Congress Must Pass Emergency Rental Assistance
On Thursday morning, the Department of Labor announced the latest number of unemployment benefit claims filed across the country. An additional 4.4 million Americans filed claims, bringing the total to 26.4 million Americans filing for unemployment since the COVID-19 crisis began. It’s a staggering number – approximately 20% of the entire American workforce, and exceeding the total jobs gained since the end of the Great Recession.
On the same day, the House of Representatives passed nearly $500 billion in additional economic stimulus, primarily focused on bolstering the Paycheck Protection Program, increasing disaster loan assistance, and funding for hospitals and COVID-19 testing. The Senate passed the bill earlier in the week. The enactment of this legislation is a recognition that the economic fallout from the pandemic is far from over and additional measures are needed to prevent even more hardship.
Even though Congress has now appropriated nearly $3 trillion for COVID-19 response, it has yet to fully address one of Americans’ most pressing needs: direct rental assistance. As of April 5, 69% of rent payments had been made nationwide, versus 82% made as of April 5, 2019. This is a clear sign that Americans who were already housing cost-burdened could not and cannot sustain a sudden loss in income. The longer people are out of work, the more severe these challenges will become.
Up for Growth Action has previously endorsed the Emergency Rental Assistance Act of 2020, sponsored by Denny Heck (D-WA-10), as an important priority to ensuring housing stability for the millions of Americans impacted by COVID-19. The program this legislation would create would be built upon the Emergency Solutions Grant (ESG) program to offer short-term rental assistance to Americans who lose jobs or income as a result of the COVID-19 crisis. Access to quality, affordable housing has always been essential to public health, but as the country shelters-in-place, the need is more pressing and the risk of drastic increases in the number of people without such access is more acute. H.R. 6314 seeks to mitigate the economic and public health crises that would occur without intervention.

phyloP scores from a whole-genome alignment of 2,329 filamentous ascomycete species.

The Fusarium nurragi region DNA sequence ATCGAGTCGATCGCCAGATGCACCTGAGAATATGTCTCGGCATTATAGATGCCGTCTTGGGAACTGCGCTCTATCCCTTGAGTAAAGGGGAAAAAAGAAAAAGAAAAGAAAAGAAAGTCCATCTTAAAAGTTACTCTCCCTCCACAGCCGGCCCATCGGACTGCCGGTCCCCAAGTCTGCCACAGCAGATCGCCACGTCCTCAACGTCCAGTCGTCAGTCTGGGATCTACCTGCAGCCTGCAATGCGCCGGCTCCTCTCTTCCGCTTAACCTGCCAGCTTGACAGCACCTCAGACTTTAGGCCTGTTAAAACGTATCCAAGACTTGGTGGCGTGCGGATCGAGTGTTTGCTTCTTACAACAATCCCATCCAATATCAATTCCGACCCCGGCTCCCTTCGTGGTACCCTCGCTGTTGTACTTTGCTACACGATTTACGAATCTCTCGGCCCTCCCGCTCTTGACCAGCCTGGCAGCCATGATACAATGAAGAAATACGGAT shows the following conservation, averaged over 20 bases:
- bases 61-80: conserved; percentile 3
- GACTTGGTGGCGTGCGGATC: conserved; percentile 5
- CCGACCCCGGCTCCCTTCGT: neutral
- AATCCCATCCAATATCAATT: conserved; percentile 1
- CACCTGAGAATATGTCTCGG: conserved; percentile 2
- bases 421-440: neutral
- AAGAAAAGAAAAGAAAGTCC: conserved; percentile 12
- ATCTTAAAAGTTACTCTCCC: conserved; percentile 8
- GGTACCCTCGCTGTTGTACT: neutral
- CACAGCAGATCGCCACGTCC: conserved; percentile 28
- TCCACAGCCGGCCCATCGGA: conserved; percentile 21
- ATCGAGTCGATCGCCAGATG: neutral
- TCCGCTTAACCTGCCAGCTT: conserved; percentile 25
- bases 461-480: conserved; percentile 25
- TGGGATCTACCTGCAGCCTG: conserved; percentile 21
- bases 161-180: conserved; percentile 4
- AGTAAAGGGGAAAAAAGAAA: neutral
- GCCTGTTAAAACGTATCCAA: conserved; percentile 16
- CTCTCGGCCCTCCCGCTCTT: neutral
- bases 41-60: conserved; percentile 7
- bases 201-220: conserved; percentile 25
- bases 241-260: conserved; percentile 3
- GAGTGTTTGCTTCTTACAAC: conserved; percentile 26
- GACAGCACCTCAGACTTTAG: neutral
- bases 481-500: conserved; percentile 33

Importantly, the Emergency Rental Assistance Act increases program eligibility to 80% of area median income (AMI). Providing $100 billion in funding directly to states and through this existing program with a well-established infrastructure, while expanding eligibility to encompass the millions of Americans who will soon need assistance, means people struggling to make ends meet will quickly get the help they need.
To be clear, Congress has not entirely ignored housing in its first rounds of COVID-19 legislation. The increased unemployment benefits, one-time stimulus payments, limited mortgage forbearance, and rent suspension provide short-term relief to many of the people most affected by COVID-19. However, with many cities and states weeks away from re-opening their economies, it is abundantly clear that more must be done to prevent the current public health crisis from evolving into a devastating financial crisis. We touched on why an absence of rental payments could have an outsized influence on the health of the economy and financial markets in an earlier insights piece, which we encourage you to read if you haven’t done so already.
Congressional leadership and the Trump Administration still have time to fully address the needs of the million of Americans who are quickly becoming housing insecure. But they need to act quickly, comprehensively, and efficiently. Passing, or at the very least incorporating, the principles and funding levels of the Emergency Rental Assistance Act into future relief legislation is the most effective and efficient way to ensure that rent payments continue to flow and Americans do not have to worry about staying in their homes.
For more information, please read Up for Growth Action's fact sheet on H.R. 6314, the Emergency Rental Assistance Act of 2020.